Fontvieille was created by Monaco expanding the territory by artificially filling in the Mediterranean Sea creating approximately 40 hectares of new land. Before Fontvieille was developed, it was used for industrial reasons and had several factories and warehouses located in the area. In the late 20th century, Monaco put a focus on creating a functional neighborhood out of Fontvieille, creating a grid pattern for the streets, a well-organized neighborhood, and ample green spaces.
Now, Fontvieille is known for being incredibly modern and upscale. There are many luxury residential buildings, offices, and shopping centers.
Many travellers visit Fontvieille to see the Princess Grace Rose Garden or the Stade Louis II Park. The Stade Louis II Park is a sports complex and park and is home to the AS Monaco Football Club. Designed by famous architect Jean-Michel Wilmotte and named after Louis II, Prince of Monaco, the park features a football stadium along with several walking paths and green spaces.
The public park here is frequented by locals looking to get away from the craziness of Monaco. This district offers an additional, smaller port for smaller boats and yachts as well as the Monaco Heliport, where visitors can travel to Monaco by helicopter.
Known for being the oldest quartier in Monaco, Monaco-Ville sits on a rocky cliff jutting out into the Mediterranean Sea.
Monaco-Ville is the historic heart of Monaco and the region has played a pivotal role in Monaco becoming the country we know it as today. In ancient years, many groups and tribes, such as the Ligurians and the Romans, settled in the region because of the protection that the large cliff jutting out into the sea provided.
Now known as The Rock of Monaco, the Genoese built a fortress on top of the cliff which is now the Prince’s Palace and where the Royal Family still lives today. The Rock of Monaco (or Le Rocher in French) is a huge part of this quartier but Monaco-Ville also includes the surrounding area.
Monaco-Ville is quite small, being just larger than .20 square kilometers. Monaco-Ville is located on the highest point in Monaco providing a phenomenal viewpoint. To get to Monaco-Ville, you must either take the incredibly steep steps or use the many elevators or escalators throughout the city.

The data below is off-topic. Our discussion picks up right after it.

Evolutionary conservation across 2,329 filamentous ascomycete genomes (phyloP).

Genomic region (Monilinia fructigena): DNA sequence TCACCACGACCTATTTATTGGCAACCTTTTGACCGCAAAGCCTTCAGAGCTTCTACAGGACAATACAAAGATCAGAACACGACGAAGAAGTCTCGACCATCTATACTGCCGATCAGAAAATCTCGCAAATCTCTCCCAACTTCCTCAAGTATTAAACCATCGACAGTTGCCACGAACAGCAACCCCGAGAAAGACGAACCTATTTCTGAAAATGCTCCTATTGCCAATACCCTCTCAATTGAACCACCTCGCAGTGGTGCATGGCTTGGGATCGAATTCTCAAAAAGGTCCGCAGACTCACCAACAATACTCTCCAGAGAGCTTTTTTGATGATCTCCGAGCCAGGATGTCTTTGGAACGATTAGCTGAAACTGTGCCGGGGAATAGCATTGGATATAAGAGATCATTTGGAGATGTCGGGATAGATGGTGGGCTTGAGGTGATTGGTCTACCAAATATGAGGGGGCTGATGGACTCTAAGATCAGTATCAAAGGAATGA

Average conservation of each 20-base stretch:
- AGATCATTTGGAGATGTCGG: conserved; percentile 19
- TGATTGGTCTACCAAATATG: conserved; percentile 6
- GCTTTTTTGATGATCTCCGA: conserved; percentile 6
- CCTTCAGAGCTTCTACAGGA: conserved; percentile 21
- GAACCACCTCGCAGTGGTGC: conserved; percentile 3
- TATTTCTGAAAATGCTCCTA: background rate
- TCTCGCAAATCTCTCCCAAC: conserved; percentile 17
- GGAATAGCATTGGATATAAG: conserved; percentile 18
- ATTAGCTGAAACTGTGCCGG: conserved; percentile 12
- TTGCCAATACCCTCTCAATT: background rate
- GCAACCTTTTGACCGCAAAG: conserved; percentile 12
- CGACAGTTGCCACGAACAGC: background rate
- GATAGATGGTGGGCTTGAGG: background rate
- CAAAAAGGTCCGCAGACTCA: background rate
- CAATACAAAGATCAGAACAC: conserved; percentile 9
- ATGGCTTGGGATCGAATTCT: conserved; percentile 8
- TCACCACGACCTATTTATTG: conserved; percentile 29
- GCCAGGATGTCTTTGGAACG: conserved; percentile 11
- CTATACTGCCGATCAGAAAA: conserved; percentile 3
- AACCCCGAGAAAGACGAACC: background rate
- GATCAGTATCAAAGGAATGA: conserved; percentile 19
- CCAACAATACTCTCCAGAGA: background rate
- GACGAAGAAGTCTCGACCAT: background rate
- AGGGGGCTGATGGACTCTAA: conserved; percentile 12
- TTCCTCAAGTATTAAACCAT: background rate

Monaco-Ville is very popular among tourists as it has numerous historical and cultural landmarks, including the Oceanographic Museum, the Cathedral of Monaco, and the Prince’s Palace. Monaco-Ville is known for having charming streets in the Old Town and the stunning picturesque views overlooking the sea and the city.
Larvotto brings sandy beaches and a seaside atmosphere to Monaco.
This district offers the Larvotto Beach, beach clubs, and the Promenade Maréchal Leclerc, a walkway along the coast offering stunning views of the Mediterranean Sea.
In the northeastern region of Monaco, La Rousse is a residential area with many luxurious villas and high-end real estate. This quartier is popular amongst affluent residents and is known for being quite exclusive.
Located in the central-western region of Monaco, Saint Michel is a residential quartier within Monaco. This neighborhood offers a range of housing options, catering to many different lifestyles from upscale apartments to residential buildings.
Moneghetti looks over the central area of Monaco from atop a hillside. Known for having charming streets and being a residential neighbourhood, Moneghetti is popular amongst locals and ex-pats living in Monaco.
With a range of housing preferences, Moneghetti offers townhouses along with luxurious villas. Additionally, the International School of Monaco is within Moneghetti.
Known for having a peaceful and residential atmosphere, Les Révoires is a residential neighbourhood offering many community facilities such as schools, parks, and Parc des Révoires- a peaceful park popular for leisurely strolls and outdoor activities.
World-renowned botanical garden, Jardin Exotique offers panoramic views of the Mediterranean Sea showcasing over 1,000 species of plants from around the world. Many travellers come to this region to explore the Observatory Cave, a limestone cave giving visitors the option to explore the world of stalactite and stalagmite formations.
Car Rental in Monaco
Many people often wonder if they need to rent a car for a trip to Monaco. To explore all ten districts- you don’t necessarily need a car. Monaco is pedestrian friendly and has limited parking available.
However, car rental is recommended if you plan on travelling outside of Monaco along the French Riviera for many reasons.
If choosing to rent a car, make sure to plan in advance as prices get competitive during peak season, do your research on rental requirements- you may need an international driver’s permit, and make sure you have a reliable GPS system.